Oct 7, 2007
Songs speak to those with disabilities

Remember the song “Save the Last Dance for Me,” and how the man tells the
woman to go ahead and dance as long as they leave together at the end of
the night? A huge Drifters’ hit in the 1960s, it’s been picked up by Dolly
Parton, Emmylou Harris and others — and you’ll probably be singing it in
the shower now that I’ve mentioned it.

It’s a romantic snapshot. She dances. He watches. And when the music’s
over, they put their arms around each other and go home.

Anthony Tusler likes to tell the backstory: The songwriter was Doc Pomus,
a blues singer who had polio and used crutches and a wheelchair. His wife
was a Broadway actress who liked going out on the town.

Tusler, who’s been in a wheelchair since he was injured as a kid,
considers the song real poetry.

“He talks about something universal that men don’t usually voice. He
discloses that he feels vulnerable. But the part that really gets me is
how he says with complete certainty that he knows she’ll go home with him.
I love his confidence.”

The tune is one of the stars in Tusler’s music collection that includes
songs that are either performed or written by people with disabilities or
speak about what it’s like to be disabled. He was inspired a few years ago
when a disability conference in
San Francisco included a dance, and he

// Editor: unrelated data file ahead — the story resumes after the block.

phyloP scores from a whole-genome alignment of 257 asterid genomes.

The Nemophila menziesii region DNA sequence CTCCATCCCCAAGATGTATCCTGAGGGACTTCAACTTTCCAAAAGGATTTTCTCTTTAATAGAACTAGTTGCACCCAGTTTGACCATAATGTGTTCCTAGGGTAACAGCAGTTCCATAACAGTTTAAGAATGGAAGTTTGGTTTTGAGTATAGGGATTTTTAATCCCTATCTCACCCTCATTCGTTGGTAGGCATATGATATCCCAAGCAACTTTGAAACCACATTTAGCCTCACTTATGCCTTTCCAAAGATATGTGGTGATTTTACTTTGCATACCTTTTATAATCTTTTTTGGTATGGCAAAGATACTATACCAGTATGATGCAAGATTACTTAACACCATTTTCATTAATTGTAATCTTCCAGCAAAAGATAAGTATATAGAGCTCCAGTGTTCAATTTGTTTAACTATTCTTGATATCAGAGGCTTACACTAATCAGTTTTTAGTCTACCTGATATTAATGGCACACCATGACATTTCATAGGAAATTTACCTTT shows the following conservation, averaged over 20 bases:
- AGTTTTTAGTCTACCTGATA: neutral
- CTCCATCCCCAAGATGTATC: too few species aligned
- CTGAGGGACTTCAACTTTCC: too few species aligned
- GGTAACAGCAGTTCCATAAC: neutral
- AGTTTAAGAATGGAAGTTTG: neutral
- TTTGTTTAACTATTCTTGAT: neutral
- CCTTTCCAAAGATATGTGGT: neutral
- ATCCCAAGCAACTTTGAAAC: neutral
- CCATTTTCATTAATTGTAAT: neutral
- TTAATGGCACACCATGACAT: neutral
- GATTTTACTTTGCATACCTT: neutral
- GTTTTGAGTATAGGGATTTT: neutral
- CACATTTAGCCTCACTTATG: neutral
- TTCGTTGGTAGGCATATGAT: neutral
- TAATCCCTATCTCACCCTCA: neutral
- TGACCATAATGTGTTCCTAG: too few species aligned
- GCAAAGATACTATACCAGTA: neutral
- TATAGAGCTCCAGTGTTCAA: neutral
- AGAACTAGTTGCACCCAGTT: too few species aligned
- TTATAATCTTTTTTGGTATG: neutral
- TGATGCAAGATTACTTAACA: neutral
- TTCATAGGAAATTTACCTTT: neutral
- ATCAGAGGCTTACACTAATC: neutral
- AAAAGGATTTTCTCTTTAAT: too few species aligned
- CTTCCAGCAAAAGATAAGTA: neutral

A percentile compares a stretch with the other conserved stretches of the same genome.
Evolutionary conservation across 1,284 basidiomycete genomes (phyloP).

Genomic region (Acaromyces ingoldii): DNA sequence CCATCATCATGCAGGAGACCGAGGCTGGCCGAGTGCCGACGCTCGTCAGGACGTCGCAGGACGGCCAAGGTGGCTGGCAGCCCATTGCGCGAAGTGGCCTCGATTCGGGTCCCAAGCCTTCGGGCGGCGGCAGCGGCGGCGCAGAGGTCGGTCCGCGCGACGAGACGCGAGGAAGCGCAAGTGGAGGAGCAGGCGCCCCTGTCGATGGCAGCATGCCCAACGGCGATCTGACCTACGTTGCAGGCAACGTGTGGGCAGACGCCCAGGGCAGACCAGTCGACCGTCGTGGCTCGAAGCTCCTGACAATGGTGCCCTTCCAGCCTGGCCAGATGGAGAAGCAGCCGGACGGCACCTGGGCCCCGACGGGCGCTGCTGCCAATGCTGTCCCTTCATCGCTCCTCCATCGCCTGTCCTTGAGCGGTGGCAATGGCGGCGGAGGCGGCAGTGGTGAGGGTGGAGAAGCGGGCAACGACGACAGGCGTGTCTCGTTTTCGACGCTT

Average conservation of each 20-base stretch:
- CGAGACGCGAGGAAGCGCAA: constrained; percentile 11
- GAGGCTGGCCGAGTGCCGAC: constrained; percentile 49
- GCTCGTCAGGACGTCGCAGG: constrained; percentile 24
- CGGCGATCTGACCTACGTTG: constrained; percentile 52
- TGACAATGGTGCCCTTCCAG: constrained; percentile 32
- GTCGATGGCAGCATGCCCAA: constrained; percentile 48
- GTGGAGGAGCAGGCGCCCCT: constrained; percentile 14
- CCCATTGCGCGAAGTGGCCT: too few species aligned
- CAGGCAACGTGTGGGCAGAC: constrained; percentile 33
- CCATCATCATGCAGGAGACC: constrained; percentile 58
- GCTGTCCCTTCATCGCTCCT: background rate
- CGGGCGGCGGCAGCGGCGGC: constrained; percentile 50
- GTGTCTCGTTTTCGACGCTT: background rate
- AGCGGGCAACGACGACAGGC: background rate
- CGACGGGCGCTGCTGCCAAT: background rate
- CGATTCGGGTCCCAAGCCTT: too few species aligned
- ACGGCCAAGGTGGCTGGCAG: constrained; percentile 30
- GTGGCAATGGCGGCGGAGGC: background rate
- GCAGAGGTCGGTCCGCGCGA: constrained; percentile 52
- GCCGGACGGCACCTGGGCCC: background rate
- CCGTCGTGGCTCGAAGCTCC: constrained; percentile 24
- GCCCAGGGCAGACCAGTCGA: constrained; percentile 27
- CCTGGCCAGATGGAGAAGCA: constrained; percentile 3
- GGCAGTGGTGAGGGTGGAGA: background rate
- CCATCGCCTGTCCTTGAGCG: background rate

sought out appropriate music. He said he tested the songs for their
dance-ability, hopping around his living room in his wheelchair.

“Hopping?” I asked.

Sure, he said, like the kind of dancing everybody does in their cars or
wiggling in their seats at a concert.

Another favorite is Kenny Rogers’ anti-war ballad, “Ruby, Don’t Take Your
Love to Town,” about a guy wrecked in
Vietnam and back home worrying about
his woman.

Tusler and his wife were at dinner one night when someone mentioned
“Ruby,” and the three men at the table, all disabled, wailed the song in

For 22 years, Tusler ran the disability resource center at
Sonoma State
. But now he’s all about music and what it says about the
disability experience in particular and about the human condition in

“You can say a lot of things unmediated and uncensored in a song that
might not be OK in print,” said Tusler.

Think about Randy Newman’s “Short People,” tweaking society for its stupid
prejudices. The same song could be written about skinny people, old people
or green ones.

Tusler and his unique playlist [available at www.aboutdisability.com, his
Web site] have been featured on the BBC as well as San Francisco-area
radio shows in which he celebrates the likes of Ray Charles, Ian Dury and
Doc Watson.

“Doc Watson told [public radio host] Terry Gross that if he hadn’t been
blind, he would have been an engineer. It made me think, what building
could that man have ever built that would have been equal to the music he

Then there’s DuBose Heyward, who had polio as a child and wrote the novel
“Porgy,” about a disabled man. It became the basis for George Gershwin’s
heartbreakingly beautiful opera “Porgy and Bess.”

One more: Ice Cube’s “Ghetto Vet,” a song about a paralyzed gang fighter.
It was the first time Tusler, who’s personally more of a jazz funk guy,
appreciated rap music.

Susan Swartz writes for The Press Democrat in
Santa Rosa, Calif.